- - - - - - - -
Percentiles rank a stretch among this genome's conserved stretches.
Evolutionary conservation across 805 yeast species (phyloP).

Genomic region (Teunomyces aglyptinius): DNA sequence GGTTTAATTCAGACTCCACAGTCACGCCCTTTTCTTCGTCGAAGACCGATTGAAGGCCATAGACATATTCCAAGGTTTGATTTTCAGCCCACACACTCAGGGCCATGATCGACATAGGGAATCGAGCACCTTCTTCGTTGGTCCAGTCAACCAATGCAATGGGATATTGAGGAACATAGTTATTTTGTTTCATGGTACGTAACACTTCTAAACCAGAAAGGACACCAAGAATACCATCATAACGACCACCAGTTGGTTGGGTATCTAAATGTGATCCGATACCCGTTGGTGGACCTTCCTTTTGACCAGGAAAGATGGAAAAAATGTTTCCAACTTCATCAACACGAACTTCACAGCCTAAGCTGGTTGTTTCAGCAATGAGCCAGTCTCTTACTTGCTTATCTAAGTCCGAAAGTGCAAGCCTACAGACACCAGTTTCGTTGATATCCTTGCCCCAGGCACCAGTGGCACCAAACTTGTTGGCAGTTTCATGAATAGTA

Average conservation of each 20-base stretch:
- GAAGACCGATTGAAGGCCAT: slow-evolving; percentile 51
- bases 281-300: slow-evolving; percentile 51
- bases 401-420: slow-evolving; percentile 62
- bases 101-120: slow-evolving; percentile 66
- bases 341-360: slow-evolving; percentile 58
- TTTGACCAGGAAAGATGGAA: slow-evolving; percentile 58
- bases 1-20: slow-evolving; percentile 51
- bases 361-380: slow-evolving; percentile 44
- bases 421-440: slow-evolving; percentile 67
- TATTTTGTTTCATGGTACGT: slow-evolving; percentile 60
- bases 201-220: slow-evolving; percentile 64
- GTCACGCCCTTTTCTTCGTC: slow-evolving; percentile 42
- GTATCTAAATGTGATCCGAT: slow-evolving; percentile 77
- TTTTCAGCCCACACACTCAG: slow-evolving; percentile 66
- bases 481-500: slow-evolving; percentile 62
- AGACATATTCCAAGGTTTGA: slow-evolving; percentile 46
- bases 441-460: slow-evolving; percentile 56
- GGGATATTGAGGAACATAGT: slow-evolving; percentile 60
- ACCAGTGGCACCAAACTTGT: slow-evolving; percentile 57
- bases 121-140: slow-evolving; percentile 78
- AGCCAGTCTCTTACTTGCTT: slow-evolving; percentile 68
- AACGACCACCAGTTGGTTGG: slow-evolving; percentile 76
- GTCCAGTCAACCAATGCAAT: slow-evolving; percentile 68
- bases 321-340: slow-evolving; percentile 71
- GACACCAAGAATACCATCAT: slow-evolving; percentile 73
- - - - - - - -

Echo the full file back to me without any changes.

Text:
Percentiles rank a stretch among this genome's conserved stretches.
Evolutionary conservation across 805 yeast species (phyloP).

Genomic region (Teunomyces aglyptinius): DNA sequence GGTTTAATTCAGACTCCACAGTCACGCCCTTTTCTTCGTCGAAGACCGATTGAAGGCCATAGACATATTCCAAGGTTTGATTTTCAGCCCACACACTCAGGGCCATGATCGACATAGGGAATCGAGCACCTTCTTCGTTGGTCCAGTCAACCAATGCAATGGGATATTGAGGAACATAGTTATTTTGTTTCATGGTACGTAACACTTCTAAACCAGAAAGGACACCAAGAATACCATCATAACGACCACCAGTTGGTTGGGTATCTAAATGTGATCCGATACCCGTTGGTGGACCTTCCTTTTGACCAGGAAAGATGGAAAAAATGTTTCCAACTTCATCAACACGAACTTCACAGCCTAAGCTGGTTGTTTCAGCAATGAGCCAGTCTCTTACTTGCTTATCTAAGTCCGAAAGTGCAAGCCTACAGACACCAGTTTCGTTGATATCCTTGCCCCAGGCACCAGTGGCACCAAACTTGTTGGCAGTTTCATGAATAGTA

Average conservation of each 20-base stretch:
- GAAGACCGATTGAAGGCCAT: slow-evolving; percentile 51
- bases 281-300: slow-evolving; percentile 51
- bases 401-420: slow-evolving; percentile 62
- bases 101-120: slow-evolving; percentile 66
- bases 341-360: slow-evolving; percentile 58
- TTTGACCAGGAAAGATGGAA: slow-evolving; percentile 58
- bases 1-20: slow-evolving; percentile 51
- bases 361-380: slow-evolving; percentile 44
- bases 421-440: slow-evolving; percentile 67
- TATTTTGTTTCATGGTACGT: slow-evolving; percentile 60
- bases 201-220: slow-evolving; percentile 64
- GTCACGCCCTTTTCTTCGTC: slow-evolving; percentile 42
- GTATCTAAATGTGATCCGAT: slow-evolving; percentile 77
- TTTTCAGCCCACACACTCAG: slow-evolving; percentile 66
- bases 481-500: slow-evolving; percentile 62
- AGACATATTCCAAGGTTTGA: slow-evolving; percentile 46
- bases 441-460: slow-evolving; percentile 56
- GGGATATTGAGGAACATAGT: slow-evolving; percentile 60
- ACCAGTGGCACCAAACTTGT: slow-evolving; percentile 57
- bases 121-140: slow-evolving; percentile 78
- AGCCAGTCTCTTACTTGCTT: slow-evolving; percentile 68
- AACGACCACCAGTTGGTTGG: slow-evolving; percentile 76
- GTCCAGTCAACCAATGCAAT: slow-evolving; percentile 68
- bases 321-340: slow-evolving; percentile 71
- GACACCAAGAATACCATCAT: slow-evolving; percentile 73